InVitro Toxicological Studies

The focus of toxicology has shifted somewhat since the mid-1980s, from whole-animal toxicity tests to alternative in-vitro toxicity methods [19, 34]. The application of cell culture techniques in toxicological studies is referred to as in-vitro toxicology, which describes a field of study that applies technology using isolated organs, tissues and cell culture to investigate the toxic effects of chemicals [35].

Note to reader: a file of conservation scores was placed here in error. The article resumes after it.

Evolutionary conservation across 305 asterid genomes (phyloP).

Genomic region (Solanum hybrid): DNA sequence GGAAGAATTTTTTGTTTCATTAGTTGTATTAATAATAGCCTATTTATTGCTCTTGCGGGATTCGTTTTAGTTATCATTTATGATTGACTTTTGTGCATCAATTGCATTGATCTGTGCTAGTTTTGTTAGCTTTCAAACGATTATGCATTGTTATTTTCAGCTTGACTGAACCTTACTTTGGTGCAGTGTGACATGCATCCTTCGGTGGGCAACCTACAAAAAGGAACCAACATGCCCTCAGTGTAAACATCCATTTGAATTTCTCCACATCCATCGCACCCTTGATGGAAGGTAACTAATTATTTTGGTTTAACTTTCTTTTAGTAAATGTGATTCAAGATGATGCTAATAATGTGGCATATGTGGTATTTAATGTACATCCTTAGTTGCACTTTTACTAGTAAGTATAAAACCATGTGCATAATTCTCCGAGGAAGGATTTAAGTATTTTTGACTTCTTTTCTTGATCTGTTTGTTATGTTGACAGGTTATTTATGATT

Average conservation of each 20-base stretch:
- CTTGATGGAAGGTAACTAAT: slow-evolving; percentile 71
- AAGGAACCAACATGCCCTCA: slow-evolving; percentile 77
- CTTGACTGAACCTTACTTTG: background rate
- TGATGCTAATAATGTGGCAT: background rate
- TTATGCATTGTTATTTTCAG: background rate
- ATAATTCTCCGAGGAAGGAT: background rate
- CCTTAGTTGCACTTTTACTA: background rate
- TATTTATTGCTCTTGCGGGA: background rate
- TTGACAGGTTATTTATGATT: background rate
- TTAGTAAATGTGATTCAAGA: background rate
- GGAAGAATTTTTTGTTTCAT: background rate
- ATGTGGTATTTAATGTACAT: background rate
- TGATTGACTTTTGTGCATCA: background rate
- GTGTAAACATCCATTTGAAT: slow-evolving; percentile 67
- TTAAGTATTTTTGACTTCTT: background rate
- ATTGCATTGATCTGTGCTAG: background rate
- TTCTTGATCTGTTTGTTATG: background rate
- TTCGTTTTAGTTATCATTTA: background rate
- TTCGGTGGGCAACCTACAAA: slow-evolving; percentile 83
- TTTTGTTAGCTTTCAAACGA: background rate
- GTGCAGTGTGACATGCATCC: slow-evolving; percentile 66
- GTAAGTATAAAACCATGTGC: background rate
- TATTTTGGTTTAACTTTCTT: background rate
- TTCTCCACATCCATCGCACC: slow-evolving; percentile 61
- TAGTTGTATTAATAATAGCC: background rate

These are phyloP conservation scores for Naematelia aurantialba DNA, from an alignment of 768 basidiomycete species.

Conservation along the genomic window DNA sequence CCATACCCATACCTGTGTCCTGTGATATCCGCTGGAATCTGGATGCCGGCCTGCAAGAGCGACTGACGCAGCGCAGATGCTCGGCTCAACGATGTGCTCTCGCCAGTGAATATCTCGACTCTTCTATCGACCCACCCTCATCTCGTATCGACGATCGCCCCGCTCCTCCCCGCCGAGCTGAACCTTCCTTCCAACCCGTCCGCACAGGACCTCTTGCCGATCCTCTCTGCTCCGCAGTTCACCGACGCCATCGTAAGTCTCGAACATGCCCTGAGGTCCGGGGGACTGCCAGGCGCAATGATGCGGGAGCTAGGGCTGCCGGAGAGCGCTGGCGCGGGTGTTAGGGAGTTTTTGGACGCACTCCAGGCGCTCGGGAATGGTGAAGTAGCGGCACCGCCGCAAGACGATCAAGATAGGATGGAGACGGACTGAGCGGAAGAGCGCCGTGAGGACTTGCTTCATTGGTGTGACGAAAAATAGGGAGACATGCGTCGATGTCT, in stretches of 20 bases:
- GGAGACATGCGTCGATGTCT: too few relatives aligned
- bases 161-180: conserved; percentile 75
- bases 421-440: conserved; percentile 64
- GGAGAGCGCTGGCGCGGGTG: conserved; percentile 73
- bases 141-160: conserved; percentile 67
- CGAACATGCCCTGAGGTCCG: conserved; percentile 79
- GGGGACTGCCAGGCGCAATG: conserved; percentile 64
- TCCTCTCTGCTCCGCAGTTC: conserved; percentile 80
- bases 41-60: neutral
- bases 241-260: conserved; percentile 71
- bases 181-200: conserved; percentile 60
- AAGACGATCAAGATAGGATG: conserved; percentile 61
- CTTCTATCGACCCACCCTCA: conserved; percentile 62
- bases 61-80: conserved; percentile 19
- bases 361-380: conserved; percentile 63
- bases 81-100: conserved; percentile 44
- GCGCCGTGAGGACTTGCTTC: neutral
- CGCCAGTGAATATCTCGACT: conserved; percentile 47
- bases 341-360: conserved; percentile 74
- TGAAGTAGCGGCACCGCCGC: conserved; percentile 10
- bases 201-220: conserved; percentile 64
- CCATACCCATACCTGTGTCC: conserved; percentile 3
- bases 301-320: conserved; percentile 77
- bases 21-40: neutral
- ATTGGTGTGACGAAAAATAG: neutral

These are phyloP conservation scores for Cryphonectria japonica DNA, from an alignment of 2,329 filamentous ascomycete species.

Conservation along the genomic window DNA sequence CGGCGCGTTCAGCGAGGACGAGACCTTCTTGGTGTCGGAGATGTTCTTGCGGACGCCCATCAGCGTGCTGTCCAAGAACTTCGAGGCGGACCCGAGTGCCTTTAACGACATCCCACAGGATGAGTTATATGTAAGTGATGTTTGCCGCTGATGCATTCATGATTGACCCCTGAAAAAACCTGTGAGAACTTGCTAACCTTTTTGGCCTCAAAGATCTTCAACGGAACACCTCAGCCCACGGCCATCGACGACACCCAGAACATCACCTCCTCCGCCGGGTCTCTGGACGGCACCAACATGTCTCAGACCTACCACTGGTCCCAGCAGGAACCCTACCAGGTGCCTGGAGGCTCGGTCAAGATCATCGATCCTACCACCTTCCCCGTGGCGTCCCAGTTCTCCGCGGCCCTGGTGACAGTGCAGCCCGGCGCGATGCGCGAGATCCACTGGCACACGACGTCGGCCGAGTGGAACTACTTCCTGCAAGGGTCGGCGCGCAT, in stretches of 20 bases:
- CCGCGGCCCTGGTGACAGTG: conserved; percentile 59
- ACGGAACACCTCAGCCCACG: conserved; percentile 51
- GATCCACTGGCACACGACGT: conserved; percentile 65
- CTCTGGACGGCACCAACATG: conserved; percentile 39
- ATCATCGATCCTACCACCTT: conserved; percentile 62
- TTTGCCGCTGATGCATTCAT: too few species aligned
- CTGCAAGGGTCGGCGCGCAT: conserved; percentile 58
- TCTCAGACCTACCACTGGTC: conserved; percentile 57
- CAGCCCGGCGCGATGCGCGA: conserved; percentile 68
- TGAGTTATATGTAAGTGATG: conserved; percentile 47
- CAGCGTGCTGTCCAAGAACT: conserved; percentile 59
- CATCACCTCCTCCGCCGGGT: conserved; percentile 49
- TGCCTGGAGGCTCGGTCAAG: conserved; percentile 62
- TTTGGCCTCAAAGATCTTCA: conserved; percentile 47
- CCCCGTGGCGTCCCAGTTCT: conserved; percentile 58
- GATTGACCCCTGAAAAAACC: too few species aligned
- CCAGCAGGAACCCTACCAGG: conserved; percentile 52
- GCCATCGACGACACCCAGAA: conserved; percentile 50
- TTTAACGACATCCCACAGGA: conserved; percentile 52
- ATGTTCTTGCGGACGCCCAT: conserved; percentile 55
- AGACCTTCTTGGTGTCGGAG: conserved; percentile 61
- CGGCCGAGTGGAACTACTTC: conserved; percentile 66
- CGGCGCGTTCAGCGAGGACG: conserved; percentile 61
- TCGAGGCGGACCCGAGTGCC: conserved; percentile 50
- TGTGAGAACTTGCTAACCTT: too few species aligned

The development of in-vitro toxicity test methods has been influenced by a number of factors [36]. Animal welfare issues are one of the important social concerns that have impacted on the recent shift towards alternatives in toxicity testing. Another social issue is the increasing public interest on the safety of chemicals and new products. Each year, thousands of new cosmetics, pharmaceuticals, pesticides and consumer products are introduced into the marketplace. Considering there are approximately 80 000 chemicals in commerce [37], as well as an extremely large number of chemical mixtures, the in-vivo testing of this number of chemicals would require a large number of expensive, time-consuming - and in some cases nonhumane - tests on animal species [38]. The need to determine the potential toxic effects of this large number of chemicals has provoked the search for rapid, sensitive, and specific test methods.

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